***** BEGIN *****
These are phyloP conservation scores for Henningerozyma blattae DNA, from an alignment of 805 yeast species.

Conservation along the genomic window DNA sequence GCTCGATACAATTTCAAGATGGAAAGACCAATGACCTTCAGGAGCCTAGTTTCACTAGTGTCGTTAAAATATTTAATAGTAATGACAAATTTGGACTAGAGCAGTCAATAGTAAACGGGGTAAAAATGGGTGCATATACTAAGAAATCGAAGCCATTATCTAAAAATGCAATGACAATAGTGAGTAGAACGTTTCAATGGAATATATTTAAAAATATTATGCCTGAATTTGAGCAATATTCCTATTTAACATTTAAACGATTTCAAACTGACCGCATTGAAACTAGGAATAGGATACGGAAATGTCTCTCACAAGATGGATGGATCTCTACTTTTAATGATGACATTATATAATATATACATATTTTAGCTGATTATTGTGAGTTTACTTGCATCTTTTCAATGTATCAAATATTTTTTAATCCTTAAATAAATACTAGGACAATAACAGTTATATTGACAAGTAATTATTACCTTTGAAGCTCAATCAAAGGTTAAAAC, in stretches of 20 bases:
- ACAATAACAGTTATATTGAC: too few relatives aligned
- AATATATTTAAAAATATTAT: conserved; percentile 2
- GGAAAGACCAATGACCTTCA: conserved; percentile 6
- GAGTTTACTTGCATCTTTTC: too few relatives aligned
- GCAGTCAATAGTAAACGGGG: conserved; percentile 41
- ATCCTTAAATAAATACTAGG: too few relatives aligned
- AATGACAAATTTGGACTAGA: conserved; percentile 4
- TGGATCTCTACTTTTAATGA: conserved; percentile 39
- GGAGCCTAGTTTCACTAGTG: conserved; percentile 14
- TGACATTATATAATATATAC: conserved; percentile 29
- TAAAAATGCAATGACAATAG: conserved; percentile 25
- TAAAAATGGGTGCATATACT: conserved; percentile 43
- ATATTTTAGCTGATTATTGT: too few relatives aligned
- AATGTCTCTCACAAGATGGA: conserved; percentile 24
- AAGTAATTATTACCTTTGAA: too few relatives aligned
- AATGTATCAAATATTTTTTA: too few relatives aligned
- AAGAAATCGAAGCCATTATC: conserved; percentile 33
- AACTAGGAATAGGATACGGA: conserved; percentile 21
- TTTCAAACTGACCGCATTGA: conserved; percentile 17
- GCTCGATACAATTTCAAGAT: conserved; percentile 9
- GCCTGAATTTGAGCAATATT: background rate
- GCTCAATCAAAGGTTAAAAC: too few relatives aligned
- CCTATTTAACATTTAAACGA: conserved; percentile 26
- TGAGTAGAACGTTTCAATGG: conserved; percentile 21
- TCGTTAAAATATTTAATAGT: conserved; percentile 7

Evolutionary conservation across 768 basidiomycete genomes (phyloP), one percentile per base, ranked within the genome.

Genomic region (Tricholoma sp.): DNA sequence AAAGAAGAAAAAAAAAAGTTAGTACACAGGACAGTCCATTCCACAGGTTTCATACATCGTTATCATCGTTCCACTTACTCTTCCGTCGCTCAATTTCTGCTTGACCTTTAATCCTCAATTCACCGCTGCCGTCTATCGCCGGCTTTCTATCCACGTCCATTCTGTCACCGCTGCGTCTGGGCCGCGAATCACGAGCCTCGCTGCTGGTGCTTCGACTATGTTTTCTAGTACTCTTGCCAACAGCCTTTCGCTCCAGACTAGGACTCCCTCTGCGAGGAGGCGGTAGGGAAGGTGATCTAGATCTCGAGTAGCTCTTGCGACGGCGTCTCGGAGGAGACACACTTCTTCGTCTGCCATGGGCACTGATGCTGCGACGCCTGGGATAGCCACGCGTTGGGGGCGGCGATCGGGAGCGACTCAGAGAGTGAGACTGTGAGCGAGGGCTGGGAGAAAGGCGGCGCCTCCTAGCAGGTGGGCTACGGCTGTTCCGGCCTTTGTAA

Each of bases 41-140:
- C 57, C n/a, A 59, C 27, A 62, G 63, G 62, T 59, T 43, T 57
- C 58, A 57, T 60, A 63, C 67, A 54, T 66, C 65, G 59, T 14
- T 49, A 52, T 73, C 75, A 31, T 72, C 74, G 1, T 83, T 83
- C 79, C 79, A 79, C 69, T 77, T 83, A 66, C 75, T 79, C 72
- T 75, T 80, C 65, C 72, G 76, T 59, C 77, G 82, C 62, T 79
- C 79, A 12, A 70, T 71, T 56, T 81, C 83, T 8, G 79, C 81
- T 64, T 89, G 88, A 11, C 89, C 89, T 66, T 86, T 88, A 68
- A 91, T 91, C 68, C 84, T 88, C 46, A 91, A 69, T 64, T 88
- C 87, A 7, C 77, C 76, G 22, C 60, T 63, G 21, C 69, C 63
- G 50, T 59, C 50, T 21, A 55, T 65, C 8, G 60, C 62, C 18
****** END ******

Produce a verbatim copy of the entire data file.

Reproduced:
These are phyloP conservation scores for Henningerozyma blattae DNA, from an alignment of 805 yeast species.

Conservation along the genomic window DNA sequence GCTCGATACAATTTCAAGATGGAAAGACCAATGACCTTCAGGAGCCTAGTTTCACTAGTGTCGTTAAAATATTTAATAGTAATGACAAATTTGGACTAGAGCAGTCAATAGTAAACGGGGTAAAAATGGGTGCATATACTAAGAAATCGAAGCCATTATCTAAAAATGCAATGACAATAGTGAGTAGAACGTTTCAATGGAATATATTTAAAAATATTATGCCTGAATTTGAGCAATATTCCTATTTAACATTTAAACGATTTCAAACTGACCGCATTGAAACTAGGAATAGGATACGGAAATGTCTCTCACAAGATGGATGGATCTCTACTTTTAATGATGACATTATATAATATATACATATTTTAGCTGATTATTGTGAGTTTACTTGCATCTTTTCAATGTATCAAATATTTTTTAATCCTTAAATAAATACTAGGACAATAACAGTTATATTGACAAGTAATTATTACCTTTGAAGCTCAATCAAAGGTTAAAAC, in stretches of 20 bases:
- ACAATAACAGTTATATTGAC: too few relatives aligned
- AATATATTTAAAAATATTAT: conserved; percentile 2
- GGAAAGACCAATGACCTTCA: conserved; percentile 6
- GAGTTTACTTGCATCTTTTC: too few relatives aligned
- GCAGTCAATAGTAAACGGGG: conserved; percentile 41
- ATCCTTAAATAAATACTAGG: too few relatives aligned
- AATGACAAATTTGGACTAGA: conserved; percentile 4
- TGGATCTCTACTTTTAATGA: conserved; percentile 39
- GGAGCCTAGTTTCACTAGTG: conserved; percentile 14
- TGACATTATATAATATATAC: conserved; percentile 29
- TAAAAATGCAATGACAATAG: conserved; percentile 25
- TAAAAATGGGTGCATATACT: conserved; percentile 43
- ATATTTTAGCTGATTATTGT: too few relatives aligned
- AATGTCTCTCACAAGATGGA: conserved; percentile 24
- AAGTAATTATTACCTTTGAA: too few relatives aligned
- AATGTATCAAATATTTTTTA: too few relatives aligned
- AAGAAATCGAAGCCATTATC: conserved; percentile 33
- AACTAGGAATAGGATACGGA: conserved; percentile 21
- TTTCAAACTGACCGCATTGA: conserved; percentile 17
- GCTCGATACAATTTCAAGAT: conserved; percentile 9
- GCCTGAATTTGAGCAATATT: background rate
- GCTCAATCAAAGGTTAAAAC: too few relatives aligned
- CCTATTTAACATTTAAACGA: conserved; percentile 26
- TGAGTAGAACGTTTCAATGG: conserved; percentile 21
- TCGTTAAAATATTTAATAGT: conserved; percentile 7

Evolutionary conservation across 768 basidiomycete genomes (phyloP), one percentile per base, ranked within the genome.

Genomic region (Tricholoma sp.): DNA sequence AAAGAAGAAAAAAAAAAGTTAGTACACAGGACAGTCCATTCCACAGGTTTCATACATCGTTATCATCGTTCCACTTACTCTTCCGTCGCTCAATTTCTGCTTGACCTTTAATCCTCAATTCACCGCTGCCGTCTATCGCCGGCTTTCTATCCACGTCCATTCTGTCACCGCTGCGTCTGGGCCGCGAATCACGAGCCTCGCTGCTGGTGCTTCGACTATGTTTTCTAGTACTCTTGCCAACAGCCTTTCGCTCCAGACTAGGACTCCCTCTGCGAGGAGGCGGTAGGGAAGGTGATCTAGATCTCGAGTAGCTCTTGCGACGGCGTCTCGGAGGAGACACACTTCTTCGTCTGCCATGGGCACTGATGCTGCGACGCCTGGGATAGCCACGCGTTGGGGGCGGCGATCGGGAGCGACTCAGAGAGTGAGACTGTGAGCGAGGGCTGGGAGAAAGGCGGCGCCTCCTAGCAGGTGGGCTACGGCTGTTCCGGCCTTTGTAA

Each of bases 41-140:
- C 57, C n/a, A 59, C 27, A 62, G 63, G 62, T 59, T 43, T 57
- C 58, A 57, T 60, A 63, C 67, A 54, T 66, C 65, G 59, T 14
- T 49, A 52, T 73, C 75, A 31, T 72, C 74, G 1, T 83, T 83
- C 79, C 79, A 79, C 69, T 77, T 83, A 66, C 75, T 79, C 72
- T 75, T 80, C 65, C 72, G 76, T 59, C 77, G 82, C 62, T 79
- C 79, A 12, A 70, T 71, T 56, T 81, C 83, T 8, G 79, C 81
- T 64, T 89, G 88, A 11, C 89, C 89, T 66, T 86, T 88, A 68
- A 91, T 91, C 68, C 84, T 88, C 46, A 91, A 69, T 64, T 88
- C 87, A 7, C 77, C 76, G 22, C 60, T 63, G 21, C 69, C 63
- G 50, T 59, C 50, T 21, A 55, T 65, C 8, G 60, C 62, C 18